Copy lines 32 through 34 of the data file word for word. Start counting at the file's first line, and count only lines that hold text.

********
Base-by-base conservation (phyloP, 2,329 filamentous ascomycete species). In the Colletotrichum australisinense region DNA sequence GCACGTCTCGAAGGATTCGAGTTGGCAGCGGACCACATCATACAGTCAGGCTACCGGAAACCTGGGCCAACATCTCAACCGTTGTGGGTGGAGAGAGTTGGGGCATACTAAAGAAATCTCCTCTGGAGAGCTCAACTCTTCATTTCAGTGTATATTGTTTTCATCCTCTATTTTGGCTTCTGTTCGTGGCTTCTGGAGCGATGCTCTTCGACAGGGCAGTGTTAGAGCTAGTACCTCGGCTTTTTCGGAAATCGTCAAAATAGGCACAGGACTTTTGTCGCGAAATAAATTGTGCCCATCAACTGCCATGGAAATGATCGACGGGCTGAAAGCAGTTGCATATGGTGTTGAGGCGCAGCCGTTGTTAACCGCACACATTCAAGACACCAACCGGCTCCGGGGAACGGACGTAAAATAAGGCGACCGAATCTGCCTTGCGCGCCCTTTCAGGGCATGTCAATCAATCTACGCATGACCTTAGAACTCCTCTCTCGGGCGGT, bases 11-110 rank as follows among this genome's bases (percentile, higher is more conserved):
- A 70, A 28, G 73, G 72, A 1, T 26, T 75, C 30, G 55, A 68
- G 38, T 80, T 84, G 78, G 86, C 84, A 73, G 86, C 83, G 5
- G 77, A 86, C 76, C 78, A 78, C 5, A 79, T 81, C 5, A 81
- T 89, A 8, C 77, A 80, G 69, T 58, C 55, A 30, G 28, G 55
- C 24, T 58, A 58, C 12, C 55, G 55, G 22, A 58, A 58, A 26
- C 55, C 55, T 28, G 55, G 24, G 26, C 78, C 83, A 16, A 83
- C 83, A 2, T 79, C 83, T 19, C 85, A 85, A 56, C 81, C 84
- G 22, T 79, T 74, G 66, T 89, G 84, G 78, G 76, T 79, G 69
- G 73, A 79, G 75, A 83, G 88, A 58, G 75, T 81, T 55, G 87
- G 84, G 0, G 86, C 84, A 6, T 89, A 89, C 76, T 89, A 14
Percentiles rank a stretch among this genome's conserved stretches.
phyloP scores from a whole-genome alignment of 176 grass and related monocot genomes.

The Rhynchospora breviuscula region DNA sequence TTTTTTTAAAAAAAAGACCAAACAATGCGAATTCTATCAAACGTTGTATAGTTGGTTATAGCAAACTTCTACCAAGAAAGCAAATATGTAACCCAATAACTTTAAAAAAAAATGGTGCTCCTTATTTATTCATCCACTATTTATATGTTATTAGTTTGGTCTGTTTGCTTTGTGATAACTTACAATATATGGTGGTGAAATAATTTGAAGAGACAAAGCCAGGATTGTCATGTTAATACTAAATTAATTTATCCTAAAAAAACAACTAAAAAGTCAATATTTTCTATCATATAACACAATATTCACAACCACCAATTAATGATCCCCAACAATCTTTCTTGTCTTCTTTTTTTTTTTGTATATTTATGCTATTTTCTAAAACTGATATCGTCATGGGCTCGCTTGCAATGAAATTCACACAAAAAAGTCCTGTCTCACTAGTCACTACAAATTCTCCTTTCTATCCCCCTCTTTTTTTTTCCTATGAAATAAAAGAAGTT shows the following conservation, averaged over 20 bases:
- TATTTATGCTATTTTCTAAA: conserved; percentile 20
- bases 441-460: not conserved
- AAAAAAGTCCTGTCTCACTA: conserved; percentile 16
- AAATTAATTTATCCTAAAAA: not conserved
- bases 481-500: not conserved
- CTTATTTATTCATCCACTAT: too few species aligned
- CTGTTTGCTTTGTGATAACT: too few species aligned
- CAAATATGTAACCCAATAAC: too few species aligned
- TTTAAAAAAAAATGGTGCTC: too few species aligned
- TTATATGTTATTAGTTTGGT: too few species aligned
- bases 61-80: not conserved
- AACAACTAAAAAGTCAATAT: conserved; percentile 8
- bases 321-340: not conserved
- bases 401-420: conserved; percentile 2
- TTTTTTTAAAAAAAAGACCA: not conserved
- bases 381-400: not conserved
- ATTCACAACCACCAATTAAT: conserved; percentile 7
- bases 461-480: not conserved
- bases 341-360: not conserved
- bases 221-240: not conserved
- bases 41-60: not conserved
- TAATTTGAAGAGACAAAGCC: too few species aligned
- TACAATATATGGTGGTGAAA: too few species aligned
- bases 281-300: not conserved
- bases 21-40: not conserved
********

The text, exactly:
- bases 461-480: not conserved
- bases 341-360: not conserved
- bases 221-240: not conserved